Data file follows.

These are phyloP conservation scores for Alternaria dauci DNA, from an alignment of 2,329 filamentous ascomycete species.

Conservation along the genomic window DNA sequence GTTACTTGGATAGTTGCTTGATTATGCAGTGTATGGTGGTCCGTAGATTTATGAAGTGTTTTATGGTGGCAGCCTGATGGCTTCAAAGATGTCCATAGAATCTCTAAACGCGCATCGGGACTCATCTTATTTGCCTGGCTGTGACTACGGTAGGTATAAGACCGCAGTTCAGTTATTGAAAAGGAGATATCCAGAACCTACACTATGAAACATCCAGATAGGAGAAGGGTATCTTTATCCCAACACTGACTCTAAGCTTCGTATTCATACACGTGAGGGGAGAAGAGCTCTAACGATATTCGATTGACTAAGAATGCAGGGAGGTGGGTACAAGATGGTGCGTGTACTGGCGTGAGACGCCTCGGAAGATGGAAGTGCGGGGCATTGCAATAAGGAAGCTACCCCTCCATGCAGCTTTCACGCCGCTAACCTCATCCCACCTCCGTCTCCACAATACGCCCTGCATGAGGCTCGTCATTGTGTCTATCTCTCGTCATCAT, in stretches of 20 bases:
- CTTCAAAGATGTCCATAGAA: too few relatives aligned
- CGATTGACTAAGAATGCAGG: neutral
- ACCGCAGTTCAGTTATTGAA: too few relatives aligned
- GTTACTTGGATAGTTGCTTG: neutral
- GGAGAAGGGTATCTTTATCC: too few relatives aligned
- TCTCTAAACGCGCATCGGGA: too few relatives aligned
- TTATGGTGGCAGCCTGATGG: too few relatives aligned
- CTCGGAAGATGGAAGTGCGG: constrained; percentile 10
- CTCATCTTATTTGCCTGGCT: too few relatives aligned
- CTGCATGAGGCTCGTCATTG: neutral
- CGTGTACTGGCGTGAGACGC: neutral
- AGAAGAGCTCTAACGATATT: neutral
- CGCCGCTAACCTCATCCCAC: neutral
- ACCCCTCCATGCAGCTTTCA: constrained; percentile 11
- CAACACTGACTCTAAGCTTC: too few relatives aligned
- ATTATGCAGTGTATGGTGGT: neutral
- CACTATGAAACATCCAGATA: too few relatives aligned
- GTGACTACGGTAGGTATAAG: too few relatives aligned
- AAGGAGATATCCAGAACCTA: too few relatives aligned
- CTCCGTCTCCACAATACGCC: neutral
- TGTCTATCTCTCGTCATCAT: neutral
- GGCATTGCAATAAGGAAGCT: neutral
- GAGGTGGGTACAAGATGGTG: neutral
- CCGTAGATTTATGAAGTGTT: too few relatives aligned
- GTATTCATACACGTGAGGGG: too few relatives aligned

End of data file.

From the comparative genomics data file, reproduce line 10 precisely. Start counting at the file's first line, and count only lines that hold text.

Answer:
- CTCGGAAGATGGAAGTGCGG: constrained; percentile 10